THE DOG DEBATE DEBACLE
I reflected for a while if I would? should? post my opinions on our President’s latest PR faux pas – my conscience was pricked by my local radio station, Cape Talk, speaking about their ‘Lead South Africa’ campaign, whereby we are constantly exhorted to lead our country, with small acts on a personal level, or larger efforts on a civic and national level. The idea is we can all do our little bit, perhaps by starting a social upliftment programme, or paying our TV licence fees, obeying the rules of the road, or consciously try to no longer be racist. Despite 18 years of black/majority rule, South Africa is still a deeply divided country, divided by race. Sure, there has been progress and perhaps in another two generations we will be genuinely colour-blind, but we’re not there yet. So: does my article help or hinder?
If there was a prize for getting PR/communications wrong, our Presidency would earn a gold rosette with red ribbons. But maybe I’m being naive. Maybe the President’s spokesman is using Machiavellian tactics, because the President’s recent statement about dog ownership being a White “thing” and not part of Black Culture has certainly distracted the nation from the ongoing enquiries into the wild excess of unauthorized spending on the President’s Inkandhla residence,at taxpayers’ expense. Nobody is talking about Inkhandlagate any more – the airwaves and the front pages are seething with howls of protest about whether Whites do or do not pamper their pet dogs and ignore the plight of their fellow humans – Black Culture, you see, espouses the worthy concept of Ubuntu (see definition below) whereas us Whities are too busy taking our dogs for walks, or dashing to the Vet with our ailing canines to worry about ailing humans. Yes, well – no, fine: as we say in South Africa.
So what is Black Culture about, in the year 2012? Does it mean being upwardly aspirational, driving top of the range 4×4, wearing designer clothes, living in multi-million rand mansions, flying business class and sporting a weave – is this behaviour compatible with the principle of Ubuntu? Nobody says a word about the excesses of the black elite, nobody questions whether this zealous embrace of luxury and capitalism squares up with the tenets of Black Culture. And if somebody does – and here am I, an old white woman – how dare I comment on these issues? Play the Race Card immediately! Do not collect R200, do not pass GO …. etc.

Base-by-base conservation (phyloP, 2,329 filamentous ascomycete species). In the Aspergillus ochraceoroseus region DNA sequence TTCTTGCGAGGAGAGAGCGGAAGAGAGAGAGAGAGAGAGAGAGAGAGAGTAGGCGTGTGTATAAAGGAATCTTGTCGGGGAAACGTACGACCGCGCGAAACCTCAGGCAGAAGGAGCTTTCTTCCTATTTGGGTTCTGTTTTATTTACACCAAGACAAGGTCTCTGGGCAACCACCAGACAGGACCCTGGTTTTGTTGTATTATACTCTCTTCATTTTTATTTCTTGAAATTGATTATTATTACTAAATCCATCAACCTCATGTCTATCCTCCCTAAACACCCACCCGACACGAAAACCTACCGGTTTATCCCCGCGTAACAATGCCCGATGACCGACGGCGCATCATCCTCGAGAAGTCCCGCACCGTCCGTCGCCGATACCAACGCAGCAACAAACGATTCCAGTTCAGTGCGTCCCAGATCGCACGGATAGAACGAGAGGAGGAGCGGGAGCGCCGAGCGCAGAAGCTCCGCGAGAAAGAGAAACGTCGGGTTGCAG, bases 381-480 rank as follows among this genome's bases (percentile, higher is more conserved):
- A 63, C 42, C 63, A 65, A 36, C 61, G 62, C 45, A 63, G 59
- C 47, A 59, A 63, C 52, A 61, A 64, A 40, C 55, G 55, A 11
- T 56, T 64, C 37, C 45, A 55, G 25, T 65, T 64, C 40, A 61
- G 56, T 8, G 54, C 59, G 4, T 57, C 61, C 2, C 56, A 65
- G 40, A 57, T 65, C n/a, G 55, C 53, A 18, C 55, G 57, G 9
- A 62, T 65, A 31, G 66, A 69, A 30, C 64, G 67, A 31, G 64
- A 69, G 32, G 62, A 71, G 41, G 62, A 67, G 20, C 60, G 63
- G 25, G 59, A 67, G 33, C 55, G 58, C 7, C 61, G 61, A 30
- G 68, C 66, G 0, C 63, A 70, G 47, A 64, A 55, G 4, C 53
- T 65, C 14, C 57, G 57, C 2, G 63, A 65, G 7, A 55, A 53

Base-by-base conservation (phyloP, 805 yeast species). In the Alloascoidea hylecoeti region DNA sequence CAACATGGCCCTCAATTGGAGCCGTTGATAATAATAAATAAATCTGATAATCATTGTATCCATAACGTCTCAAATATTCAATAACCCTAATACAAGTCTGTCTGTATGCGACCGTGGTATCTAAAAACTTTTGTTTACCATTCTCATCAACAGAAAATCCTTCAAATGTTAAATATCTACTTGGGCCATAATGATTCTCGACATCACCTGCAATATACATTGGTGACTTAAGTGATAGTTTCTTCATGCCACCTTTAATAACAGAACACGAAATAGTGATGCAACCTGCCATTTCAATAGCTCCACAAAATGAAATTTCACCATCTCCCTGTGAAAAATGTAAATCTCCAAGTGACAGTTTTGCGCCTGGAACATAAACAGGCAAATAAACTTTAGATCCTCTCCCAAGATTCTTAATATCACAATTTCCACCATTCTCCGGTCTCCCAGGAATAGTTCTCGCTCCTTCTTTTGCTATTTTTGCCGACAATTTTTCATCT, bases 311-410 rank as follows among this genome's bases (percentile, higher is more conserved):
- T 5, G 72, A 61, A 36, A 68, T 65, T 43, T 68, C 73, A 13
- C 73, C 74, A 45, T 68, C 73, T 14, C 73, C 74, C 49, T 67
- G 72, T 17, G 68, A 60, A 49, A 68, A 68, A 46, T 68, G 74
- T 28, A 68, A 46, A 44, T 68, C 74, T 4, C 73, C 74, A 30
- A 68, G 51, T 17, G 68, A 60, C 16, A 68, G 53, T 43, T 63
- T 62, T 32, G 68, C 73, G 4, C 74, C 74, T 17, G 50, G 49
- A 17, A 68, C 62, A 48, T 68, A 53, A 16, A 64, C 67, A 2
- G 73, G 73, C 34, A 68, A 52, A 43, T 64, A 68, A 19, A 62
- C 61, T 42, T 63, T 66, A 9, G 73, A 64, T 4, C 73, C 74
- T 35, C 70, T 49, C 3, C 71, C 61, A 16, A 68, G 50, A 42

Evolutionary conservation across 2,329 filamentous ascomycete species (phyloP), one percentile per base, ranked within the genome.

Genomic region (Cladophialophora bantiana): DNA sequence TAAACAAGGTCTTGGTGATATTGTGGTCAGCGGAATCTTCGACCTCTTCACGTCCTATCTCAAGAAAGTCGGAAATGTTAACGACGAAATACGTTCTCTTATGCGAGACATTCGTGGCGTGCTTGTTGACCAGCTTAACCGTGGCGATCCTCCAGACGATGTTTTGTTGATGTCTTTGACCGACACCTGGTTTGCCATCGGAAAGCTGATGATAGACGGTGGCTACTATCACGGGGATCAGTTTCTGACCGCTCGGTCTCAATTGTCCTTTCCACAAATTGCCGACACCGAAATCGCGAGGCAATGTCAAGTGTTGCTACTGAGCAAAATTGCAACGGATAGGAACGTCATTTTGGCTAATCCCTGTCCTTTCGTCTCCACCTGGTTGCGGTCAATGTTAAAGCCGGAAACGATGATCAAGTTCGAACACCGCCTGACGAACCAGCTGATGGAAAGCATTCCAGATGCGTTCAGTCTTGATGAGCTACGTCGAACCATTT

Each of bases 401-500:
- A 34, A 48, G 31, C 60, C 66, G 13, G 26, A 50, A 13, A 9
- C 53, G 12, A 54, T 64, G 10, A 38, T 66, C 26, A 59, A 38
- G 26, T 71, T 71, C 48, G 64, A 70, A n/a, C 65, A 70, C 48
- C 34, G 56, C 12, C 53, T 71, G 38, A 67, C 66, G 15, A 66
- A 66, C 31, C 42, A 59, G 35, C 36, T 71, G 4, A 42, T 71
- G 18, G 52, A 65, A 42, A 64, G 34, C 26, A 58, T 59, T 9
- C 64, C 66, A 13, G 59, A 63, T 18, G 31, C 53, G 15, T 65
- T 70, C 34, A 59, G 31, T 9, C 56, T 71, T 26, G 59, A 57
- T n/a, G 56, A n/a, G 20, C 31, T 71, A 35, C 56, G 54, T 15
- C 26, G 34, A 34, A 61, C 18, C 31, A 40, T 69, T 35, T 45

Or is Black Culture about being a traditionalist? Living a rural, patriarchial lifestyle, observing traditional ceremonies? Our President is a polygamist, with four wives. In his Zulu heartland he wears animal skin clothing when he participate in traditional ceremonies. Fine – he has every right to do so. But when ‘in town’ he’s in designer suits, and canny enough – at rallies and meetings – to be up on the stage, dancing and singing traditional Struggle songs, to the delight of his followers. Our President is a Populist, and he knows what his constituency likes.
One gentleman waxed magisterial on the airwaves, telling us that dogs owned by blacks were purely regarded as hunting dogs, and not pets. Now this is true, if we are talking about dogs owned by rural black people. But what of the urban black people living in cities, in the townships, who own dogs – clearly, they are not owned for hunting purposes. And, as an aside, how many times do we not receive appeals from the SPCA/Animal Anti-cruelty/People’s Dispensary for Sick Animals begging us to donate money to ease the plight of the starving, diseased, neglected and abused township dogs? Hmmm?
Then again, a black lady, living in a Joburg suburb indignantly phoned in to report that she loved her five dogs, walked them often, and that dogs as pets is indeed a Black Cultural “thing.” Two sides of the same coin.
And let’s not even get onto the subject of farmers riding in their bakkies with the dog in the cab and their workers in the back. A farmer phoned in to say it was for the workers’ protection – a vicious guard dog would attack the workers, if loaded into the back with the men. Yet another listener sarcastically texted the radio station to say: six workers squashed into the cab, and one Pekingese in the back of the bakkie. I don’t think so. As I said, the debate rages on.
Amidst all the uproar, it has been suggested that what the President was trying to say was:we should care more for each other, according to the principal of Ubuntu, and put people first. Fair enough. But if this is the case, why on earth did he not simply say so instead of playing the ugly and divisive Race Card?
Yet again, as in the case of The Spear of the Nation – remember that uproar in 2012? – it’s a case of worlds colliding in a mammoth Culture Clash; never mind the Mayan end of the world, we have cataclysmic upheavals of comparable scale. Enough of all this unpleasantness, I must leave you now, to go and consult with my pampered cat as to what she would like for dinner.
Thanks to Wikipedia: Tutu further explained Ubuntu in 2008:
One of the sayings in our country is Ubuntu – the essence of being human. Ubuntu speaks particularly about the fact that you can’t exist as a human being in isolation. It speaks about our interconnectedness. You can’t be human all by yourself, and when you have this quality – Ubuntu – you are known for your generosity. We think of ourselves far too frequently as just individuals, separated from one another, whereas you are connected and what you do affects the whole World. When you do well, it spreads out; it is for the whole of humanity.